Christian Education

“Like a playground without children” during the pandemic, leaders of the Antiochian village camp are eager to welcome guests again Features


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LIGONIER – Antiochian Village Camp is the meeting place between faith and pleasure.

Camp Director Father Chris Shadid and his wife, Sophia, have announced the fall registration for the adult camp, which will be held September 17-20. Participants will grow in the Orthodox faith while enjoying the weekend with intergenerational campers, he said.

“We have adults as young as 21 and as old as 78,” Shadid said.

Non-Orthodox interested in Orthodoxy are welcome. The Shadids hope to meet campers who want to experience “The Ancient Faith”. If non-Orthodox cannot attend, Shadid encourages individuals to visit “one of the four Orthodox churches in Johnstown”.

The Orthodox Christian faith is the central aspect of the Antiochan adult camp. There will be daily services, workshops and Christian education, as well as “fun things and tasty things,” Sophia said.

“Like Aunt Janet’s banana bread,” Shadid added.

Some spoilers

To encourage light conversation, expect icebreaker questions.

In an ice-free glass, campers will savor Jesus’ first miracle: wine.

“There is a wine and cheese party,” Sophia said.

At this gathering, there will be one-on-one crafts (find out yourself) with your campmates.

Their athletic ability should be part of the discussion. Angleball is a camp favorite. The sport was popular during WWII. The military played the game to stay in shape before deployment.

“I love sports,” Shadid said. “It doesn’t require any special skills – just run, throw and catch a ball.”

Away from the corner ball court, the camp represents an autumn postcard, with wildlife emerging in the image.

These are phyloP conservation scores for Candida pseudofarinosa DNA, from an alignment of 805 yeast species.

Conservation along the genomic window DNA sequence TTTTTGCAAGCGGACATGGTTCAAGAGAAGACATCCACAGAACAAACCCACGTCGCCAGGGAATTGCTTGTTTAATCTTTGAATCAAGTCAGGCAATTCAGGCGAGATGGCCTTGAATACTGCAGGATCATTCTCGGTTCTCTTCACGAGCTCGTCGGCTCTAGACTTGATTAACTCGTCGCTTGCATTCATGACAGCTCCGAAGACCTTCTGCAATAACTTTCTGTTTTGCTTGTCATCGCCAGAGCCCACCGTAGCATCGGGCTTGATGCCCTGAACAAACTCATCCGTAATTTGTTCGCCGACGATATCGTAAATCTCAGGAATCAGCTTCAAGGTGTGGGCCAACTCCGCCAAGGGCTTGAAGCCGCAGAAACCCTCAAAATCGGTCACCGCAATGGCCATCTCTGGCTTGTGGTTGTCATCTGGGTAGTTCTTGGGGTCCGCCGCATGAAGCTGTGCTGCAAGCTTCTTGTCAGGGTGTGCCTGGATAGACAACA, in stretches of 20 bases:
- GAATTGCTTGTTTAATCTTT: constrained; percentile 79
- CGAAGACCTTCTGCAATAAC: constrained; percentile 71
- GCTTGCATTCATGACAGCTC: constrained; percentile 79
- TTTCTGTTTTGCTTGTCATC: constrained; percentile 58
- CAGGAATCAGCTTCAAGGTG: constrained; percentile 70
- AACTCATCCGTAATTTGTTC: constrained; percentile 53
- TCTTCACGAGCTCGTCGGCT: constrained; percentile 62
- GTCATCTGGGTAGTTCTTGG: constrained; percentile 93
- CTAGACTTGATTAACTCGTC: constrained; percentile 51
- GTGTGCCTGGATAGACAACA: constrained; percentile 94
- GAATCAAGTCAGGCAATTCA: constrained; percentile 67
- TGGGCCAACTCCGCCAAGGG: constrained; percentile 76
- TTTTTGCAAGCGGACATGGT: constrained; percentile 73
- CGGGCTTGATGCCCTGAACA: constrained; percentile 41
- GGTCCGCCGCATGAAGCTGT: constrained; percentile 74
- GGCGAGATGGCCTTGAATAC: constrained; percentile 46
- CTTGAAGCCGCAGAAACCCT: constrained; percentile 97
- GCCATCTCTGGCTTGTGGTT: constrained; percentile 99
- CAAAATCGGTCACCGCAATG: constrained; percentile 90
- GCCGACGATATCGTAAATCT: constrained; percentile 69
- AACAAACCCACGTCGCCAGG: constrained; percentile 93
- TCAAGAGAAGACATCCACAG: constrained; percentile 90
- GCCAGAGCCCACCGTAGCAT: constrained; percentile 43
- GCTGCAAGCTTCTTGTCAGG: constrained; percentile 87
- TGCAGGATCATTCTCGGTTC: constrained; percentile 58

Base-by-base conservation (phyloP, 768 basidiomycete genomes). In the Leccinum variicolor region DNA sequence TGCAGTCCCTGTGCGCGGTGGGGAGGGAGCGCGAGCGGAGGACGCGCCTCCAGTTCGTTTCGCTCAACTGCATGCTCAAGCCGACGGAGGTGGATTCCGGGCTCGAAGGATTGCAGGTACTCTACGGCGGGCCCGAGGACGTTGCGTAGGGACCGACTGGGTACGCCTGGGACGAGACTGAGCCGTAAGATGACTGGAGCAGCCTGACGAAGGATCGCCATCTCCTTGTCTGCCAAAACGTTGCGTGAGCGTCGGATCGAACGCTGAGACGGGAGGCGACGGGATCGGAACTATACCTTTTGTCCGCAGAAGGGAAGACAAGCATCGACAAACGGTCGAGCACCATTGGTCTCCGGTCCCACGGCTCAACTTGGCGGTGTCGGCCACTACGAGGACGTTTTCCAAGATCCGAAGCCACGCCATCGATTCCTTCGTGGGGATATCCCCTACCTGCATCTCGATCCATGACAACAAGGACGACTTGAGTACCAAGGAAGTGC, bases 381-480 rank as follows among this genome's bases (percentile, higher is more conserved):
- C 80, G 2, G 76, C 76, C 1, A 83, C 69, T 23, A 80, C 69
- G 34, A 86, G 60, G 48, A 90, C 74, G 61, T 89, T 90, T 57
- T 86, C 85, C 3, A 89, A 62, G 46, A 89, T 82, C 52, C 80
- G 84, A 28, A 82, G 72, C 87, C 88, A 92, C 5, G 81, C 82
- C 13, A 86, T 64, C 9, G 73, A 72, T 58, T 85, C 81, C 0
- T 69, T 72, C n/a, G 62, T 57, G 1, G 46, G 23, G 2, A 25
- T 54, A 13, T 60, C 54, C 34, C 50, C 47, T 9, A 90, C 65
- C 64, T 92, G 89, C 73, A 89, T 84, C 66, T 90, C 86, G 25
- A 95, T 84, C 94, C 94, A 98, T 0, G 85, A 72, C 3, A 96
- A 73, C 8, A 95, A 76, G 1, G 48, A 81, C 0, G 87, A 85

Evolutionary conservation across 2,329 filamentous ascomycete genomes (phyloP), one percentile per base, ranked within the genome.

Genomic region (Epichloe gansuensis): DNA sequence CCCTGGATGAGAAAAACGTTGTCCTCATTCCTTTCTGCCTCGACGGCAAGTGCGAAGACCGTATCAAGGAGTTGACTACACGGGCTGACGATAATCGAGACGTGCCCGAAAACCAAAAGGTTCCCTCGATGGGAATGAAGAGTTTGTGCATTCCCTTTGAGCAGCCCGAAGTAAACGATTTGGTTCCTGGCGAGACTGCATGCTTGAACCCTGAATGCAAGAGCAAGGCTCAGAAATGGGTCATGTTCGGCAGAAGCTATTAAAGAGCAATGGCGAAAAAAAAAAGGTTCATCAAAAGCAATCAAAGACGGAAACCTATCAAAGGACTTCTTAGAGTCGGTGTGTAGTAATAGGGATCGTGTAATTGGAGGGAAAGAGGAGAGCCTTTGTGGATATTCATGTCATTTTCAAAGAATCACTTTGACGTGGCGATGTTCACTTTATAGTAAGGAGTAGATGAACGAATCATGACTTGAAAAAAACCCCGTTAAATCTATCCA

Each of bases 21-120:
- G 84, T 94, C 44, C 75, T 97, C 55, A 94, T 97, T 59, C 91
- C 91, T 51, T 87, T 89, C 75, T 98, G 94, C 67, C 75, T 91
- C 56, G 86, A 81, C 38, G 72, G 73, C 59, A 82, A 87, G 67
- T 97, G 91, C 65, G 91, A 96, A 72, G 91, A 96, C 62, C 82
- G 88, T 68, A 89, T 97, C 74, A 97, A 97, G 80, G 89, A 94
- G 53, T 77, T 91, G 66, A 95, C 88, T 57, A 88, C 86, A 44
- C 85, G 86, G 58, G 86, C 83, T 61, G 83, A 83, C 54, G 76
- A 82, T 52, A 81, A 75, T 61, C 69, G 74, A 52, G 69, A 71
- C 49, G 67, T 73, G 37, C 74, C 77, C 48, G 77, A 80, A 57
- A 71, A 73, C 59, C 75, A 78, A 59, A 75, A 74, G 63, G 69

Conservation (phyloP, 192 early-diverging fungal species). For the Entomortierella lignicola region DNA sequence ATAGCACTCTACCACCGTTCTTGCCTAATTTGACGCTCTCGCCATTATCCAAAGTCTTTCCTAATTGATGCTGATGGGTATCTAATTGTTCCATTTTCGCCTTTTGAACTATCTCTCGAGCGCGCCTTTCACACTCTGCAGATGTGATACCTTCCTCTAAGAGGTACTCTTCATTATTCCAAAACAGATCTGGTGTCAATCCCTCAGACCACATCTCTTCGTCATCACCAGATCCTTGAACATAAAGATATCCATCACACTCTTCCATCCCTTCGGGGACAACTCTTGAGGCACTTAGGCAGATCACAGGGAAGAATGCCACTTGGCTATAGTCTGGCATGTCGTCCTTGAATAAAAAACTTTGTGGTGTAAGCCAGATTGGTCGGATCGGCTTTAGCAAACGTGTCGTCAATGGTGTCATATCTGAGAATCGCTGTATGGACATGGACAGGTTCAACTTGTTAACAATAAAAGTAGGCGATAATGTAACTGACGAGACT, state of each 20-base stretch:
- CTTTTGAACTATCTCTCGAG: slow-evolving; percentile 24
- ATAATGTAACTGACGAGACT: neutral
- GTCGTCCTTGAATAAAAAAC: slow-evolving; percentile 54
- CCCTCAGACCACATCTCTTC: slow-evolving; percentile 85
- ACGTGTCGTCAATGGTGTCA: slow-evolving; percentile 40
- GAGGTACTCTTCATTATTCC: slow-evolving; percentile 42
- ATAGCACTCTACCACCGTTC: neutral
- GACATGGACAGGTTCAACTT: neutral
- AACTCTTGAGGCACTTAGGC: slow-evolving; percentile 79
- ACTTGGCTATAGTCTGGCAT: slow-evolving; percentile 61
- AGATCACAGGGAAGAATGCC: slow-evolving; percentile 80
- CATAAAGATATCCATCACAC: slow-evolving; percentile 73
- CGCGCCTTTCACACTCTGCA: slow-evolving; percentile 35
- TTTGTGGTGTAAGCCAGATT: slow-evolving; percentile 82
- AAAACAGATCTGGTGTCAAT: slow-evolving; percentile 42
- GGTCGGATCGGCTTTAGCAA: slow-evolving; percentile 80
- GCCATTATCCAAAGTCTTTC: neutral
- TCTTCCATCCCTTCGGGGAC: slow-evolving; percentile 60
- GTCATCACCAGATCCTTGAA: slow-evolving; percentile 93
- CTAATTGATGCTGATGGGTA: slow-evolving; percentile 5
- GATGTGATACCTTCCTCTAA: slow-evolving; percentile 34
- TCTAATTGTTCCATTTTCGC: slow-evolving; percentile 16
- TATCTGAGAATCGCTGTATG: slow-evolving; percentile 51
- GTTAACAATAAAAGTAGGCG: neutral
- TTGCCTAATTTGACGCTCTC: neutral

“There are animals to see here,” says Sophia. “Deer, marmots and turkeys.”

Outside, a chill can be felt, so pack a sweater or jacket. However, spending time in the natural elements doesn’t mean sleeping in tents. The heated cabins are nice and comfortable if it’s cold.

Regarding the sleeping arrangements, the campers are separated into cabins by gender, which means separating the couples. A few accommodation units are available if a couple is to be together. Coming in or out of the cabin, campers can feel their eyes on them.

“She’s a beautiful, beautiful calm and a fiery little Louie,” Shadid said. “Our dogs want you to stroke and love them.”

Like the village of Antioch, the four-legged duo are ready for a crowd.

Joy was missed

Last year, “the village of Antioch was like a playground without children,” Shadid said.

“In a playground and in this camp, you see joy,” he said. “When there is no one to serve, the joy is missed.”

Despite the pandemic, the camp has remained connected to family in its village through virtual programming, calling young campers on their birthday and launching a monthly newsletter, “The Gathering Place”.

Even without foot traffic, camp staff continued to maintain the property.

The village of Antioch covers over 400 acres. This year, the Saint-Ignace chapel needed a new coating. The camp managed to raise $ 30,000 for the renovation.

According to Shadid, the camp needs a used van – preferably donated – to serve as a work vehicle around the camp property.

“It has to be durable,” he said, “capable of passing inspection, has four-wheel drive and can carry loads.”

Speaker, storyteller

In September, Shadid’s favorite speaker will visit. The session priest for the adult camp is Father Nick Belcher, a former audiovisual advisor. He is now the Episcopal Assistant of the Antiochian Orthodox Christian Archdiocese of North America.

Shadid said Belcher knew how to provide Orthodox (for the soul) food.

“A famous saint of the Orthodox Church is St. John Chrysostom,” Shadid said. “Chrysostom means” golden mouth “. Man’s words are gold.

New staff member James Matthews shared Belcher’s personal impact on him: “His words encouraged me to continue living the faith.”

Deputy camp director Cade Scott shared an interesting fact about Belcher: “Before the priesthood he was a high school teacher in Altoona.

With a former teacher present, the camp is adhering to all CDC guidelines, Shadid said.

“Please check the camp’s website for more information,” he said.

Regarding cell phones: “You won’t need Facebook,” Sophia said, “because you won’t be bored.”

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